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Lisa Dilks, Ph.D.

Director of Undergraduate Studies and Associate Professor - Sociology


Dr. Lisa Dilks is an Associate Professor of Sociology. She received a B.A in women’s studies and an M.A. in sociology from the University of Wyoming. She also received an M.S. in statistics and Ph.D. in sociology from the University of South Carolina. Dr. Dilks is a structural social psychologist, a branch of microsociology that studies the impact of external social factors on individuals’ behaviors and interactions with others. Under this theoretical framework, her research falls into two specific but interrelated areas: 1) the creation of and remedies to social inequalities resulting from status differences among individuals, with 2) a specific focus on gender inequalities at both the individual and structural level. Dr. Dilks’s ongoing projects continue to utilize both status and gender theories from structural social psychology but explore their application to criminological phenomena, including punishments and arrest likelihoods for both street crime and white-collar crime. Her research is primarily quantitative, employing experimental and quasi-experimental methods along with the analysis of large secondary data sets to answer questions in both these areas.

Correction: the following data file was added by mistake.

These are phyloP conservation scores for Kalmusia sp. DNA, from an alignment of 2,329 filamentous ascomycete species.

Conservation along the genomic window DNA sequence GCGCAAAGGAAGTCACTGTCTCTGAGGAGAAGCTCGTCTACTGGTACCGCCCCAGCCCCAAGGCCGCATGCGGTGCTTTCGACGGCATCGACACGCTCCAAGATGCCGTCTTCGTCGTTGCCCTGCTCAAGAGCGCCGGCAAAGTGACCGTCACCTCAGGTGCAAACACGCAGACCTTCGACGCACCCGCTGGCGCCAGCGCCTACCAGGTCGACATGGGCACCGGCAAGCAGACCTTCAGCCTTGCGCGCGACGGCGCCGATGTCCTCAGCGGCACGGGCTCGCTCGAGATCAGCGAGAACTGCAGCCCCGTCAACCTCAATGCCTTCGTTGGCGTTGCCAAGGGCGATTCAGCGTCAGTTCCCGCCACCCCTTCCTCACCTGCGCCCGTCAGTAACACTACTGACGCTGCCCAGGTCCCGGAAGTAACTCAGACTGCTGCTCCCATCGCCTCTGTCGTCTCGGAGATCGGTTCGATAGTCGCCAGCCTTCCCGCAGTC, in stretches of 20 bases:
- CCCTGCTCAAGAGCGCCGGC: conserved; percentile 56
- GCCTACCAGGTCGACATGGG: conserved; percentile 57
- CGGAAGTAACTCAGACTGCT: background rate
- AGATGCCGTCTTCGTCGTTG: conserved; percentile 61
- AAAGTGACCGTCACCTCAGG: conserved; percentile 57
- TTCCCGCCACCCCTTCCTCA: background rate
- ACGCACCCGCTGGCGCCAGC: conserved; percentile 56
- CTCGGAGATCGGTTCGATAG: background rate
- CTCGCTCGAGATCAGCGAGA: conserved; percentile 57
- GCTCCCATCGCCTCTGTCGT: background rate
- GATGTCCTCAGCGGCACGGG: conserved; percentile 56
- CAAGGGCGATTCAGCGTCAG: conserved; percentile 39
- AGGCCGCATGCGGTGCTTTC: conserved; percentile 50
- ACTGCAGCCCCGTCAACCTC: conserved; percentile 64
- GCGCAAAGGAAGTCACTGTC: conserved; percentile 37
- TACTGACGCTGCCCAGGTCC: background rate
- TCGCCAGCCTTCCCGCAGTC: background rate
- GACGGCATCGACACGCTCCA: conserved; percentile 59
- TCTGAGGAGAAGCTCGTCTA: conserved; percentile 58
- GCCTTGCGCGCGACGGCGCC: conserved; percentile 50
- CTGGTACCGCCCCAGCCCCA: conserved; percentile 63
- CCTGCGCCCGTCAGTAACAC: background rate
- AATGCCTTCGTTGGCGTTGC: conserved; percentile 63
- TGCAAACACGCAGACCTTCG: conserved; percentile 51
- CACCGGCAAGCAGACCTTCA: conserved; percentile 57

Dr. Dilks teaches undergraduate courses in gender, social psychology, and experimental methods. At the graduate level, she teaches statistical methods along with experimental design and analysis. 

Selected Publications

Lisa M. Dilks, Tucker McGrimmon, and Shane Thye. 2017. “Assessing the Impact of Status Information Conveyance on the Distribution of Negative Rewards: A Preliminary Test and Model.” Advances in Group Processes, 34:49-79.

Karen G. Weiss and Lisa M. Dilks. 2016. “Intoxication and Crime Risk: Contextualizing the Effects of ‘Party’ Routines on Recurrent Physical and Sexual Attacks Among College Students.” Criminal Justice Review 41:173-189.

Leslie E. Tower and Lisa M. Dilks. 2015. “Work/Life Satisfaction Policy in ADVANCE Universities: Assessing Levels of Flexibility.” Journal of Diversity in Higher Education 8:157-174.

    · Summary reprinted in AWIS Magazine (Association for Women in Science) article “ADVANCE-ing        Work/Life Policies in Higher Education.” Vol. 48, pp. 24-27; Summer 2016)

    · Appeared in Science article “Diversity through ADVANCEment.” (Vol. 350, Issue 6264, pp.       1052-1053; November 25, 2015).

Courses Taught

  • SOCA 320 Social Psychology
  • SOCA 360 Women & Men In Society
  • SOCA 488 Capstone Experience: Experimenting with Human Behavior 
  • SOCA 517 (M.A) & SOCA 615 (Ph.D.) Sociological Data Analysis and Interpretation 1 
  • SOCA 518 (M.A.) & SOCA 616 (Ph.D.) Sociological Data Analysis and Interpretation 2
  • SOCA 729 (PhD): Experimental Design and Analysis for Sociology